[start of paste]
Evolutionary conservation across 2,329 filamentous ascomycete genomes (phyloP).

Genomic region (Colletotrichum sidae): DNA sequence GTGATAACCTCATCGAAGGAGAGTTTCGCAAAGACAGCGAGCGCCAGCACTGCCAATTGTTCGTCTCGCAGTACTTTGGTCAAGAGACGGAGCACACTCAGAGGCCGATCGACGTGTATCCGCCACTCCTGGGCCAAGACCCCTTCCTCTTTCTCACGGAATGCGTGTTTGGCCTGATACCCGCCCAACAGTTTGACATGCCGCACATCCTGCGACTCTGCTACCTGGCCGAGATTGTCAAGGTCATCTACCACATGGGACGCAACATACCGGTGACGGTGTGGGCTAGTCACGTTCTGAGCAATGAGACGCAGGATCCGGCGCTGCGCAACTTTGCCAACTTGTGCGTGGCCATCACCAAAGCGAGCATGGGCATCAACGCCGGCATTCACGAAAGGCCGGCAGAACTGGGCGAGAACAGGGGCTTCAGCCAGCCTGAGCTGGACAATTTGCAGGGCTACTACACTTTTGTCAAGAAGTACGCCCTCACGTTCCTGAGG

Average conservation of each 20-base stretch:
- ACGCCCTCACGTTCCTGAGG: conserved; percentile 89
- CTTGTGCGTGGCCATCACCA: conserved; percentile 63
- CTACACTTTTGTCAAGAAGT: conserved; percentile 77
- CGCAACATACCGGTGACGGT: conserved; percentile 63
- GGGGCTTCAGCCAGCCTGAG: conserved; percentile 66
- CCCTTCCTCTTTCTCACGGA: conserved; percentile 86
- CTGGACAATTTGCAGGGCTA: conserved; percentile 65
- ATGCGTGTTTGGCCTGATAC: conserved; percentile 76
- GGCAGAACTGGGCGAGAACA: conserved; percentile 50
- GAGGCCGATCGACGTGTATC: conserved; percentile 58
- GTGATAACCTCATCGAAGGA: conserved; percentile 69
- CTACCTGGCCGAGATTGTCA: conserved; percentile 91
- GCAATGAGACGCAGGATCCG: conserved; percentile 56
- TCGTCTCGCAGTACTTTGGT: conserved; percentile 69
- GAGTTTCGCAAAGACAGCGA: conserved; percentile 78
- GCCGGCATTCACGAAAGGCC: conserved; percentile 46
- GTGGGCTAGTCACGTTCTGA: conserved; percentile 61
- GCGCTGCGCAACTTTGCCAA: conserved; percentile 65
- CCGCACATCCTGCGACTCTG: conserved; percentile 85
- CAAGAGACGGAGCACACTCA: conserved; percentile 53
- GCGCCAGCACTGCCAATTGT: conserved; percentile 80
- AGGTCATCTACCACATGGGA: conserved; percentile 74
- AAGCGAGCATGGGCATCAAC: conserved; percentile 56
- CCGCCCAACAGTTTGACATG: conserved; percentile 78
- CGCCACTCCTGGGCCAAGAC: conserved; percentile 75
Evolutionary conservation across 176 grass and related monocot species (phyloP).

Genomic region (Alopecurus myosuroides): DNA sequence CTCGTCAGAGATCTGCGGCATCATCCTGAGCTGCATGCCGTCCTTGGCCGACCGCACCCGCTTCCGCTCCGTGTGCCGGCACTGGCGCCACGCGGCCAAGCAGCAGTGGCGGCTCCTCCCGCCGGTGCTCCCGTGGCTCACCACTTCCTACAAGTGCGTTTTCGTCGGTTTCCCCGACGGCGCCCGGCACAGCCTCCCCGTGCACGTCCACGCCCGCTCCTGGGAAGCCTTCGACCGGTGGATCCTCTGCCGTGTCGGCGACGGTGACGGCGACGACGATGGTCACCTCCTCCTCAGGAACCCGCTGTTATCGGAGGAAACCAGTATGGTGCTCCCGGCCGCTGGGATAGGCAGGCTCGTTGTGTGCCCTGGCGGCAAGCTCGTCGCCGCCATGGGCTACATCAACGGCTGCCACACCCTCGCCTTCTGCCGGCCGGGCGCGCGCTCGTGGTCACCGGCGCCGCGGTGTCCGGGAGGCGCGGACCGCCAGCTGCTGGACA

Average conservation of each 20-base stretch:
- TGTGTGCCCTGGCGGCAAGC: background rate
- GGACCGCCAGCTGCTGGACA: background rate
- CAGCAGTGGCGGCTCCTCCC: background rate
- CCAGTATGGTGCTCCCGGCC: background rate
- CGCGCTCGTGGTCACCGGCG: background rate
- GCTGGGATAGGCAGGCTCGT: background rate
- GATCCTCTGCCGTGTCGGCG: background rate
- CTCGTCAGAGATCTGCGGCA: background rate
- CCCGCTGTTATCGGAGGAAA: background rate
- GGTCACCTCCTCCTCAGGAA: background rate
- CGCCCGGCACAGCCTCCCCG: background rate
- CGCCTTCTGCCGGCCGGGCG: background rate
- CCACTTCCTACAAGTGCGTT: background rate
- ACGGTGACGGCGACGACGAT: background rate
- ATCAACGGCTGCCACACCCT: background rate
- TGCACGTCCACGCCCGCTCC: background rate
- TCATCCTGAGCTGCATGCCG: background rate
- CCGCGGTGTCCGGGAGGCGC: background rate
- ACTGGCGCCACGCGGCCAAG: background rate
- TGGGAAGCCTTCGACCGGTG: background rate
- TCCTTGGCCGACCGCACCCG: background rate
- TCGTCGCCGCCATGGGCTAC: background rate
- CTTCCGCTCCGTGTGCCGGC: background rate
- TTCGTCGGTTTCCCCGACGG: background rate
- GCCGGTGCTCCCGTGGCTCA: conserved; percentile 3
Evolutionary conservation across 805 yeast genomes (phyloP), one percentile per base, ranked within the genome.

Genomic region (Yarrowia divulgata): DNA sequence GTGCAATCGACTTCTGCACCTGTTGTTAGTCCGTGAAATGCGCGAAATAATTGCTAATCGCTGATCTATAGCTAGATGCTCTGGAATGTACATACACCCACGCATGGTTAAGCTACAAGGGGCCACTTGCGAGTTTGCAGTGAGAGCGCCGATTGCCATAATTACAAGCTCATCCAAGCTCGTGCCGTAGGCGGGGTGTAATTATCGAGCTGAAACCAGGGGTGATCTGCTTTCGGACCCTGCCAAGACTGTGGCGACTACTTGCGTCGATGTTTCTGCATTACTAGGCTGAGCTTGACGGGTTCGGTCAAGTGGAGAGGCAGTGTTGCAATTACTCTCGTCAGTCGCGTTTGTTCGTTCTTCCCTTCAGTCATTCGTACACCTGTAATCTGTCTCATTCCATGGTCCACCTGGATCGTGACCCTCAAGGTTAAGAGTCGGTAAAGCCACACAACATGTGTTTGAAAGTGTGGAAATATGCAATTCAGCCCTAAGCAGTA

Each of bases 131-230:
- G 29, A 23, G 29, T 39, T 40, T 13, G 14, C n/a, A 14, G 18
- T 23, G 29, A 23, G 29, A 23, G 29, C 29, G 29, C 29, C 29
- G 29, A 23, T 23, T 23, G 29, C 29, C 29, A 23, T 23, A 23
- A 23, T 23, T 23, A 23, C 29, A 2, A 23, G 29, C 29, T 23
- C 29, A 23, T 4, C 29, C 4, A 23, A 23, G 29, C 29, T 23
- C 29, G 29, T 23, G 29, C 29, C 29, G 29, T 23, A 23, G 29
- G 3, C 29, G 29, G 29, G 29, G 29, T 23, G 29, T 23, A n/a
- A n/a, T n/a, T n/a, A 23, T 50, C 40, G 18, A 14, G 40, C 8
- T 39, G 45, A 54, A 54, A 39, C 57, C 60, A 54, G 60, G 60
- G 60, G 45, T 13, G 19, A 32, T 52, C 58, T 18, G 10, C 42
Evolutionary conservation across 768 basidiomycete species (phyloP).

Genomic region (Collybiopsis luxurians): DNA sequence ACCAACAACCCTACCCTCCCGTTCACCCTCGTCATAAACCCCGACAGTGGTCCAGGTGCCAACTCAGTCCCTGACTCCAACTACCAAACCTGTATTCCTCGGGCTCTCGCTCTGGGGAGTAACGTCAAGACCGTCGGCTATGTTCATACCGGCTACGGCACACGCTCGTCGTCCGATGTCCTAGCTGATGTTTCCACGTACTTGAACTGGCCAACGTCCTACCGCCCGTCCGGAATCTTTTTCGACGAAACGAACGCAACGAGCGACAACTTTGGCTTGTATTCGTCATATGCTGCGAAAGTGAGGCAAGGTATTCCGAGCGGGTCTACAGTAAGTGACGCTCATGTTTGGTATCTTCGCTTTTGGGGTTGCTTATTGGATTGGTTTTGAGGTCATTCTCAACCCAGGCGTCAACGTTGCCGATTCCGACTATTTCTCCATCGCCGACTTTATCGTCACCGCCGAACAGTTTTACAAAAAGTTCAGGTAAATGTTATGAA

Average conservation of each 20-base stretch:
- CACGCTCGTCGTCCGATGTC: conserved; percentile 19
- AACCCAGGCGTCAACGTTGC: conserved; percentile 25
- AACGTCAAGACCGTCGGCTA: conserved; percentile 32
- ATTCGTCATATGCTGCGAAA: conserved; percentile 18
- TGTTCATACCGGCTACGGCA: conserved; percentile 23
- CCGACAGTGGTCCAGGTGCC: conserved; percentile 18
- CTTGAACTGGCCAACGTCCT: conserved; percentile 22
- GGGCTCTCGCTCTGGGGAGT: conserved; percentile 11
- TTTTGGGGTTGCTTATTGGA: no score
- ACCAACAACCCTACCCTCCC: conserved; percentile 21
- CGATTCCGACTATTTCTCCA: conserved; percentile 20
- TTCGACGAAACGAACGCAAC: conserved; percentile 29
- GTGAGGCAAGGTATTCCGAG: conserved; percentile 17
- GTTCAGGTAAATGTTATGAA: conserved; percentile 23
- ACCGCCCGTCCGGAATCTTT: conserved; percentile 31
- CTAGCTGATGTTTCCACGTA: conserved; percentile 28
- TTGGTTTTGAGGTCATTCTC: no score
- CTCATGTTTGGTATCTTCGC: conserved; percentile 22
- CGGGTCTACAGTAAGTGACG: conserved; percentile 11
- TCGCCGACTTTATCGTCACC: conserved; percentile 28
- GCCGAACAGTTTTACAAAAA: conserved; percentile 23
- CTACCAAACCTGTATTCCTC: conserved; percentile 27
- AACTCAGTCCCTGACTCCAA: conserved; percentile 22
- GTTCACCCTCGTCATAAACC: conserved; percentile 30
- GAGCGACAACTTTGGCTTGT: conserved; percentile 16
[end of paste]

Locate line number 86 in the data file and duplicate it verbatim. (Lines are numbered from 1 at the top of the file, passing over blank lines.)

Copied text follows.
- GTTCAGGTAAATGTTATGAA: conserved; percentile 23